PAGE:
When I worked in a corporation on a union centered company with very high production, management discouraged me from interfacing with union leaders as they felt that the union wants to work at cross purposes; do what the member wants vs what I feel the member needs. Another issue of concern for the company was that the case may go to a hearing and the clinician would be sitting on the company side and the union would be on the “opposing side.”
In my first several years working in companies with large amounts of union employees, I had no contact with the union. Rather, a manager in the company was designated to provide communication to the union. This way the clinician could make the determination about the best course of treatment without union input. Sometimes union leaders would give the union member the name of a therapist that they felt the member should go to. Then, the member would come into my office and hand me the piece of paper and say, “my union wants you to send me to this person.” I was always taken aback as the person hadn’t been evaluated yet. Certain treatment centers or private therapists may be known as “union psychologists” or “advocates” for the member and know the union leadership.
Managers can do the same thing. They have meetings with employees and start to get into discussions about the employees’ problems versus referring the employee to the EAP so that they can evaluate them and make clinical recommendations. Sometimes I have to tell managers to be clear about their role and that if they are concerned about their employees and want to support them, there are services and professionals who are trained to help them.
Having a close alliance with the shop stewards and business agents has become more critical in recent years. Whenever the union senses that something has changed with an employee, the union will speak to them and get them on the phone with me or one of my colleagues so that there is an immediate intervention. Their hope is that work performance stays at the level that is expected and to lessen the chance of a manager getting involved. If the union smells alcohol or thinks a member has been using drugs, they do the same thing by stressing the need to speak with a trained counselor. Another thing that is done is to have the member go out sick so that they are not tested or it doesn’t escalate in the workforce before counseling staff can intervene and start the treatment process.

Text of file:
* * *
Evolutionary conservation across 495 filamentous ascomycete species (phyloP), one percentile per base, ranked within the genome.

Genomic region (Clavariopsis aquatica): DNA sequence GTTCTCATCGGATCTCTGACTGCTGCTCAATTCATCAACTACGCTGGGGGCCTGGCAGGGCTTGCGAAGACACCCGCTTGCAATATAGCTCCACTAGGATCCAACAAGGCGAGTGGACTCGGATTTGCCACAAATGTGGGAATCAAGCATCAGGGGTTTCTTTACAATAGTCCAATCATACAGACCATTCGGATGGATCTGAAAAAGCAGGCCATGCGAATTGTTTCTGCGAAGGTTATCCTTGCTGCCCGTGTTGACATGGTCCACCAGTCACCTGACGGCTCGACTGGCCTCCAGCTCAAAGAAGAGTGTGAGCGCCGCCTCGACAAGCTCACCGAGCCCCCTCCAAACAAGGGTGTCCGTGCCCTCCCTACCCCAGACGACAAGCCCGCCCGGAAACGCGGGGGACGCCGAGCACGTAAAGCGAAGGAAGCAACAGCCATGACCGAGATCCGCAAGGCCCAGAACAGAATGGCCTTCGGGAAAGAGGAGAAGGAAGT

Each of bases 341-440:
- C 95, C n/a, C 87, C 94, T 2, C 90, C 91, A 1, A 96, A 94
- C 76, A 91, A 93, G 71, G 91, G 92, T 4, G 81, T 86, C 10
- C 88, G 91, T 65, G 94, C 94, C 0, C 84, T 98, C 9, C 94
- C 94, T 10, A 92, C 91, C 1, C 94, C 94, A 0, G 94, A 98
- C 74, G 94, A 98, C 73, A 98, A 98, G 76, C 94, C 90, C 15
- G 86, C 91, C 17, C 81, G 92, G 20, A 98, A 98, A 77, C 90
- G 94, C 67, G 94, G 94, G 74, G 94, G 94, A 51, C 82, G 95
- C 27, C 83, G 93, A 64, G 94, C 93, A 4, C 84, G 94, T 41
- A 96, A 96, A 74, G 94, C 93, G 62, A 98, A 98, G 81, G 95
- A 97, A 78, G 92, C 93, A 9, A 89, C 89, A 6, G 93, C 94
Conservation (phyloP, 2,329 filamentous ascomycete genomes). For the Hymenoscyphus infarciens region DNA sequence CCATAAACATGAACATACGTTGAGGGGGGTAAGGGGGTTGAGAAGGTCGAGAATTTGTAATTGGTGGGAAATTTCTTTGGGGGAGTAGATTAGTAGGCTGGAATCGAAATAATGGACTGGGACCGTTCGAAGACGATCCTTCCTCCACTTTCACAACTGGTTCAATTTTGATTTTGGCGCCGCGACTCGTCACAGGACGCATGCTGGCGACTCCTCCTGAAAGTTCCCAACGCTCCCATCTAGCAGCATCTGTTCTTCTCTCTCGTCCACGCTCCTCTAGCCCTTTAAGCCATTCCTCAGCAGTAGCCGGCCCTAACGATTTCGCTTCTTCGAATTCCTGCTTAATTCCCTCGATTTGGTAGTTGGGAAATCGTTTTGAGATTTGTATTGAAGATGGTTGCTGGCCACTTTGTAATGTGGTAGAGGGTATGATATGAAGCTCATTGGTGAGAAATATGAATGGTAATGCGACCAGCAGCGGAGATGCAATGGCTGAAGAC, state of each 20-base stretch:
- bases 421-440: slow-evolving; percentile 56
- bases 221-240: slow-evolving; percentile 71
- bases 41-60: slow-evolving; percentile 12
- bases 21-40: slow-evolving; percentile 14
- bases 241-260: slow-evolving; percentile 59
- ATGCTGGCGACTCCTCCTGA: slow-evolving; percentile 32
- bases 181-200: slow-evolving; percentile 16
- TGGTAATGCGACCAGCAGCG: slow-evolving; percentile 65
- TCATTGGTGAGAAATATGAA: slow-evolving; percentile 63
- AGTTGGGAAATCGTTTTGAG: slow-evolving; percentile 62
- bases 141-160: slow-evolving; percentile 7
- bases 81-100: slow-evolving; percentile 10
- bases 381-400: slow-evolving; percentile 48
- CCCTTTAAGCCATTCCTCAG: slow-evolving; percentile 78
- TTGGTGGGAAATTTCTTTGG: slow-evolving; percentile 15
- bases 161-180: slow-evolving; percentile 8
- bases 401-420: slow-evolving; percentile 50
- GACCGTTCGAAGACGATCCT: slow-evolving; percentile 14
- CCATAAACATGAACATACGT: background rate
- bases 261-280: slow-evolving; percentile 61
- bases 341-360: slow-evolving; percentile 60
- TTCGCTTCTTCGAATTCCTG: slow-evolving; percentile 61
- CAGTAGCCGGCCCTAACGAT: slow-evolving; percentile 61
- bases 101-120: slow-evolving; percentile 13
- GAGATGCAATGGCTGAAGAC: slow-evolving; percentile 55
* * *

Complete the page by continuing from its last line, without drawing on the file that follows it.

If someone is mandated to our drug and alcohol program and is not attending the groups and drug testing, the union has offered to speak to the member to show that we are on the same page or to get on a call with me and speak to the member with me to stress the importance of following the treatment protocol.
When I first started working with companies, I assumed that the union would not be an asset or may interfere with the treatment process. However, in recent years, I have learned that unions want members to address their problems to be able to do their work and become even better employees. The union has proved to be a key asset in helping to make this happen.
Kay Gimmestad, LCSW-C is a business coach and clinician in New York City with 20 years of experience working in the profit and not for profit sectors of Human Resources, Health and Human Services. She has built a reputation for being highly skilled in facilitating behavior change while working with employees, both individually and in groups, on matters relating to performance management, substance abuse, crisis intervention, and stress/wellness.